I Wanna Be Literated #226

I Wanna Be Literated #226

Monday, 27 July 2020

Republic, Lost
by Lawrence Lessig

Republic, Lost was a book that’s been on my watchlist for years. I don’t know exactly how I became interested in it but I’m kind of disappointed I never got around to it until now. Maybe Lawrence Lessig was on the Daily Show back in the day and I thought I’d check it out? But anyway, it took just a few pages (or a few dozen) for me to realize what an essential book this is for anyone interested in American politics and why American democracy is at risk.

Now, unfortunately Republic, Lost has that annoying sub-header that tries to tell you what to think. I’m talking of course about the part that says “How Money Corrupts Congress — and a Plan to Stop It.” Maybe it was recommended by the publisher? Anyway, it’s just barely a giveaway, but it is accurate in summarizing what this book is about.

And Republic, Lost is just that. Lessig was (apparently) a right wing economist who has since moved to the left, and this book is a meticulous and interestingly written dissection of all the ways money has corrupted the interests of congresspeople. Money in congress has been a fact from the very beginning, and with time it’s only gotten worse. With Citizens United, there is now no limit to the amount of money lobbyists can donate to a candidate so it’s easy to understand who’s going to win out in a battle of interests. Lessig actually makes an effort to see it from the congresspeople’s perspective: how raising money is what most of their bandwidth is dedicated to because campaigning is so ruthless. Also, Lessig portrays congresspeople as dummies who need direction about what the issues are and they rely on lobbyists to inform them on how to solve these problems. Most of them are good people, but they have limited access to information. With so many people and organizations vying for attention, sometimes congresspeople have no choice but to triage. And who gets preferential treatment? Those who’ve donated the most.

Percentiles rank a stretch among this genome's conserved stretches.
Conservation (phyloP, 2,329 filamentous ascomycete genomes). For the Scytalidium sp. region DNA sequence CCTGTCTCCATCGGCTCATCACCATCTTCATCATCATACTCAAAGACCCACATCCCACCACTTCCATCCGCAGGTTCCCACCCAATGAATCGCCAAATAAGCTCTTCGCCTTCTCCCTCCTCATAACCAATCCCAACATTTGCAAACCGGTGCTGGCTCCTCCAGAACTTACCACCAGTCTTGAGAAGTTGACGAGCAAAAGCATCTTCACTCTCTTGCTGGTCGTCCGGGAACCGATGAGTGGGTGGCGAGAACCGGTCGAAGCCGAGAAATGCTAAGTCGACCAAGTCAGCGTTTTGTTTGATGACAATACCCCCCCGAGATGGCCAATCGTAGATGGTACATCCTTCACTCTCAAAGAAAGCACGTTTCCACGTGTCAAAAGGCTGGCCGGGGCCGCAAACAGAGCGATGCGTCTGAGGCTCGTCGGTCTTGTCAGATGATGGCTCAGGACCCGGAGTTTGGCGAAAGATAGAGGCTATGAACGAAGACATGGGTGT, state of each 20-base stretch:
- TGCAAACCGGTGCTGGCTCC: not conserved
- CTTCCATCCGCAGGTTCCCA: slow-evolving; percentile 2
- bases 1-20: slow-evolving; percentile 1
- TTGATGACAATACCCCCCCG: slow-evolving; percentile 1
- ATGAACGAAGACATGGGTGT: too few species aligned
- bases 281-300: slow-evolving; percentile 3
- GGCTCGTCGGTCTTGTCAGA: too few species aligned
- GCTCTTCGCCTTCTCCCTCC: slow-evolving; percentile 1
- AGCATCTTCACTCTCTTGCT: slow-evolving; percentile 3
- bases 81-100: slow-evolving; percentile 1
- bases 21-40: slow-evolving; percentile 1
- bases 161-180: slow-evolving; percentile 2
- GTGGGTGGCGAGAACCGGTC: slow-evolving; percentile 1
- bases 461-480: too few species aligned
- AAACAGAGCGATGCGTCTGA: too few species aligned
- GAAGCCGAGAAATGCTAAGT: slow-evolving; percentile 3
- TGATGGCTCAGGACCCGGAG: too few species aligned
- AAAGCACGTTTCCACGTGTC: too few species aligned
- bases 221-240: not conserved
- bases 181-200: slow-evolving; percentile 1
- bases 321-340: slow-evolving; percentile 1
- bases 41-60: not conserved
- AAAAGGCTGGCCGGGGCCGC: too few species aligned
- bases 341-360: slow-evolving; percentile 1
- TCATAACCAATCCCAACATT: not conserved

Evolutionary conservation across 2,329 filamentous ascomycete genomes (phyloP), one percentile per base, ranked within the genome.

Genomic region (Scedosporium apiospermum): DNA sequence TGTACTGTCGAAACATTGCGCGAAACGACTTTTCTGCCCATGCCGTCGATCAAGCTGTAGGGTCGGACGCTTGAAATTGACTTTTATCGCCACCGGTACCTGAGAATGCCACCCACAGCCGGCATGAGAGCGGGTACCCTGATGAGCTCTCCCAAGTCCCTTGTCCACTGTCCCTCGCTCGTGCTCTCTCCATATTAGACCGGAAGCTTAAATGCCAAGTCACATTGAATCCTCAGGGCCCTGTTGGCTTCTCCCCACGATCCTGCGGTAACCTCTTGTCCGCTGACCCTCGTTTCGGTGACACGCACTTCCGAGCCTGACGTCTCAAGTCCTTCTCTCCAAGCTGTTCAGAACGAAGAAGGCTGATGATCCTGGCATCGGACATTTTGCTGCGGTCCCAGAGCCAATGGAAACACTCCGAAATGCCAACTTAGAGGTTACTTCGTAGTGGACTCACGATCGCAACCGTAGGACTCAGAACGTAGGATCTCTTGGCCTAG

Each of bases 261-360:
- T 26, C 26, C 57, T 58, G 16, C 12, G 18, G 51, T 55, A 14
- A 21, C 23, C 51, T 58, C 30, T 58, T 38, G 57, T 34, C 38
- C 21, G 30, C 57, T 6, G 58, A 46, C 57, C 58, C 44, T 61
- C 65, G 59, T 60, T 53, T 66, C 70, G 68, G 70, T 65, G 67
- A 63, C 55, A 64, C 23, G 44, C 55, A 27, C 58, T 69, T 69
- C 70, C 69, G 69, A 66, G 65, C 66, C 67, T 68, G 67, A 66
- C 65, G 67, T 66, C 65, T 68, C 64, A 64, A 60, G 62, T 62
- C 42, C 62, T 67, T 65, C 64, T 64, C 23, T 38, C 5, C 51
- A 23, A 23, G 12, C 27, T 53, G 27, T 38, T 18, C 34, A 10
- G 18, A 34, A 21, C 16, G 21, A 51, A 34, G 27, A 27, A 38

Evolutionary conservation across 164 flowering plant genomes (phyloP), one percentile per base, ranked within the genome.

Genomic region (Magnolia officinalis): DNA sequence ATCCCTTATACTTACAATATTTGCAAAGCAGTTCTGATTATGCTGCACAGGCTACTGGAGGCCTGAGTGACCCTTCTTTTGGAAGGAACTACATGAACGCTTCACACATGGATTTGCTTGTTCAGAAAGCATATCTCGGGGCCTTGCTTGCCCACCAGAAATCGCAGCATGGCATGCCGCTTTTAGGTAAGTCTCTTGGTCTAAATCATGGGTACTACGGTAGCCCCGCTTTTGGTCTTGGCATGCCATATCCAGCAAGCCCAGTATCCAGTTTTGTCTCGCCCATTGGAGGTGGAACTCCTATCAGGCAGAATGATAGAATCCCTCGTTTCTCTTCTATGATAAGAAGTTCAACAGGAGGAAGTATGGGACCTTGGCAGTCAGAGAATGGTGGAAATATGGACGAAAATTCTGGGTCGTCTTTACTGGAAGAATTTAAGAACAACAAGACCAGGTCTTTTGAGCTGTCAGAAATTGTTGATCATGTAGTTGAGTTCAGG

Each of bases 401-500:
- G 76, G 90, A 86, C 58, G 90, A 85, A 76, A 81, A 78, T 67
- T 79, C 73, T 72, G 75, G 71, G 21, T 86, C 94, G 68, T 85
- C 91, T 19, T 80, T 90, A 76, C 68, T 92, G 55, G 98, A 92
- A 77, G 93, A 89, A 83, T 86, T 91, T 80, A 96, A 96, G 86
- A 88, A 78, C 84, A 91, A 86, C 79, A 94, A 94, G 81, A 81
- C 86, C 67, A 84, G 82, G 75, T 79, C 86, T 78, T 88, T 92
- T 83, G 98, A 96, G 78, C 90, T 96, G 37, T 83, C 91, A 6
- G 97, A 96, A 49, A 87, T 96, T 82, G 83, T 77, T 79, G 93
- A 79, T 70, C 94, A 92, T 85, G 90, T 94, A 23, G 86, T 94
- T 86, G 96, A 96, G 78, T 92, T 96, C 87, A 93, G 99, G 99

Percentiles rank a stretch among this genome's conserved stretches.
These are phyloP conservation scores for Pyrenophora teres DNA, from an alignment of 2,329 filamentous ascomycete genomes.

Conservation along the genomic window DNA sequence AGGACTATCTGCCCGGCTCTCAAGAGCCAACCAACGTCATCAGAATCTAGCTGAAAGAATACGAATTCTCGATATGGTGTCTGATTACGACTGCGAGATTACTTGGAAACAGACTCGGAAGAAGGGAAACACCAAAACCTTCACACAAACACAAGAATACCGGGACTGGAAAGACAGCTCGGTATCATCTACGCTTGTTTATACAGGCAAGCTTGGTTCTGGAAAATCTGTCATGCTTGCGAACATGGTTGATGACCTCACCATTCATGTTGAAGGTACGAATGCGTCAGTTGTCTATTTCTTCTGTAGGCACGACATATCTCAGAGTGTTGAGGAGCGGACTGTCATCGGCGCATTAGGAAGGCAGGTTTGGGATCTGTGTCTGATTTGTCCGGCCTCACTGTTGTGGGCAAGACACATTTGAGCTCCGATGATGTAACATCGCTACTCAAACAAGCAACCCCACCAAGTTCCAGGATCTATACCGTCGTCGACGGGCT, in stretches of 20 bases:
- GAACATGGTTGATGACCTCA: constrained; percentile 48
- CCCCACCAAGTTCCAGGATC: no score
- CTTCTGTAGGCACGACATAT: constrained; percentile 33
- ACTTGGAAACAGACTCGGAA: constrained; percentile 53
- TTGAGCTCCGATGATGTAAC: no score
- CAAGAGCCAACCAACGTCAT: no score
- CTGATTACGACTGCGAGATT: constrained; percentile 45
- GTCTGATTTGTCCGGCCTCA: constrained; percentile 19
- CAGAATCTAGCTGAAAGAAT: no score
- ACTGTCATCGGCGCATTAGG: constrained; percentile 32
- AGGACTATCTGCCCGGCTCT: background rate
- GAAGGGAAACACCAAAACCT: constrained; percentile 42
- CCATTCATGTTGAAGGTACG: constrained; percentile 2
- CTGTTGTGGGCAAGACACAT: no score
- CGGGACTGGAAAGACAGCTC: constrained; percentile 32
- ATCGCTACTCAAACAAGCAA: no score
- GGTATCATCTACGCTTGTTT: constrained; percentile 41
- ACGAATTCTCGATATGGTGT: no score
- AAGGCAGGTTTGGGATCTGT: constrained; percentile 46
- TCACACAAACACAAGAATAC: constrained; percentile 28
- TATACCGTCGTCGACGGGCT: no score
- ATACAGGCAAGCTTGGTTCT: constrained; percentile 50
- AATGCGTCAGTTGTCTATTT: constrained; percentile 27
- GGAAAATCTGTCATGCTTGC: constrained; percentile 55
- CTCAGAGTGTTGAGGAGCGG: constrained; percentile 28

The US government is basically a slave to big corporations because money is so important to the elections. Lessig is nice enough to stick it to Obama as well and explains the handout he gave the insurance companies when planning the Affordable Health Care act (not to mention him going back on his promise of being hard on wall street). So really, it’s clear that there are no Democrats and  Republicans, but the Money Party with slight differences.

The only weakness in Republic, Lost is when Lessig tries to provide solutions to this problems. He is so stuck on doing this by the book and constitutionally and meticulously probes the document for complicated avenues that maybe he doesn’t understand that most people don’t really care about the constitution that much or don’t understand it. Also, Bernie’s campaign might be an example showing that a populist movement that’s legitimate might be all we need. He didn’t win, of course, but he got close.

I like Republic, Lost so much that I’m willing to let the last 90 pages of boring constitution-under-a-microscope slide. The rest of this book is expertly written, clearly presented, and really gets at the heart of an important issue that effects everyone in this country. Highly recommended.

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